initially, except for neighboring vertices, for which the distance is set to the edge weights. It then loops over all vertex pairs

, and relaxes if

, in which case it sets

. This is so that at any iteration

, the distance

represents the shortest distance between vertices

and

, passing only through vertices

This algorithm has a complexity of

. It works even for negative weights, but does not detect negative weight cycles.

If the edge weights are non-negative, the Dijkstra algorithm can be applied repeatedly to each vertex, for single-source shortest paths. This gives a complexity of

with a binary heap, and

with a Fibonacci heap.

If there are negative edge weights, then the Dijkstra algorithm cannot be applied directly. The Johnson algorithm first makes all edge weights positive, by associating a value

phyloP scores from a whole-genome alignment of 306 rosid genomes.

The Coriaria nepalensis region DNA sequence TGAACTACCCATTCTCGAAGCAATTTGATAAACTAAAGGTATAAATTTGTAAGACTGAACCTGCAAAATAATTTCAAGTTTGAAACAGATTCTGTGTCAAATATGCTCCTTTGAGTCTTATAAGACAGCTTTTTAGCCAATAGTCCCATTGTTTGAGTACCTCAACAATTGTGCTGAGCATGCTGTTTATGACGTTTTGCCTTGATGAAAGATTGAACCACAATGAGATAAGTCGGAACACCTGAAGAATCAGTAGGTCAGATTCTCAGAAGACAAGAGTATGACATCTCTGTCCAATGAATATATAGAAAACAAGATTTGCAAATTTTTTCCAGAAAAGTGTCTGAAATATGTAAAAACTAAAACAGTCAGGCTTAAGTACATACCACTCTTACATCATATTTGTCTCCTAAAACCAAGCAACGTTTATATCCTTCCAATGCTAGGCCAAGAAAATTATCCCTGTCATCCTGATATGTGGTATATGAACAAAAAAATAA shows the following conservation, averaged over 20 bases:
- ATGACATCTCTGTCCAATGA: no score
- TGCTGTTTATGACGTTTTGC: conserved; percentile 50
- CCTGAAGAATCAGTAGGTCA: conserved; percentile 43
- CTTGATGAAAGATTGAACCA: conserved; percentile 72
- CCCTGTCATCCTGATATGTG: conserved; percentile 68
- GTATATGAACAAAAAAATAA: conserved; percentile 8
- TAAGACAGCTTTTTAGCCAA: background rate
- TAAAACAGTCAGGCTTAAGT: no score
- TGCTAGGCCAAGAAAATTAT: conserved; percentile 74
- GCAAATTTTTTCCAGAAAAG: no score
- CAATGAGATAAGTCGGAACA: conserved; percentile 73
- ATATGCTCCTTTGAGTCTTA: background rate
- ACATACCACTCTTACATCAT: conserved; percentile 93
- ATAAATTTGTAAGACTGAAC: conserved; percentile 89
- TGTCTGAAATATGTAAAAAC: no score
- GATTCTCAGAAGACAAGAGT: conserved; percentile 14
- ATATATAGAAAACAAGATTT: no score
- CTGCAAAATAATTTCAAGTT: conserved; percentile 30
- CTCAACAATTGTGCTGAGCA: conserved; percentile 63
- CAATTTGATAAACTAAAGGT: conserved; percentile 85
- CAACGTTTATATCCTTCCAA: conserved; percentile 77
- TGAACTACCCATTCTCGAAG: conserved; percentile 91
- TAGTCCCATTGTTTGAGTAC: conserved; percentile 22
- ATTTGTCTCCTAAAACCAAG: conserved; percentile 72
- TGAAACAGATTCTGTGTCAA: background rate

to every vertex

, such that

if

. The edge weights are then modified by

.

To modify the edge weights, a virtual vertex

is added that is linked to every vertex, with an edge weight of 0. Then for any vertex

,

is defined as the distance of

to

. So for every edge

,

, otherwise

is not the length of a true shortest path. Hence

.

This modification does not change the shortest path, hence the Dijkstra algorithm can then be applied to the weight-modified graph. After that, the distance is modified back by

The Johnson algorithm has the same complexity as the Dijkstra algorithm when edge weights are non-negative, otherwise it has the same complexity as the Bellman-Ford algorithm.

#### Options for GraphPath, GraphDistanceMatrix, and GraphDistance

Options for GraphPath and GraphDistanceMatrix.

| | |

Weighted | False | whether edge weight is used in calculating shortest paths |

Option for GraphDistance.

##### Method

The option

Method specifies the algorithm used to find the shortest paths. By default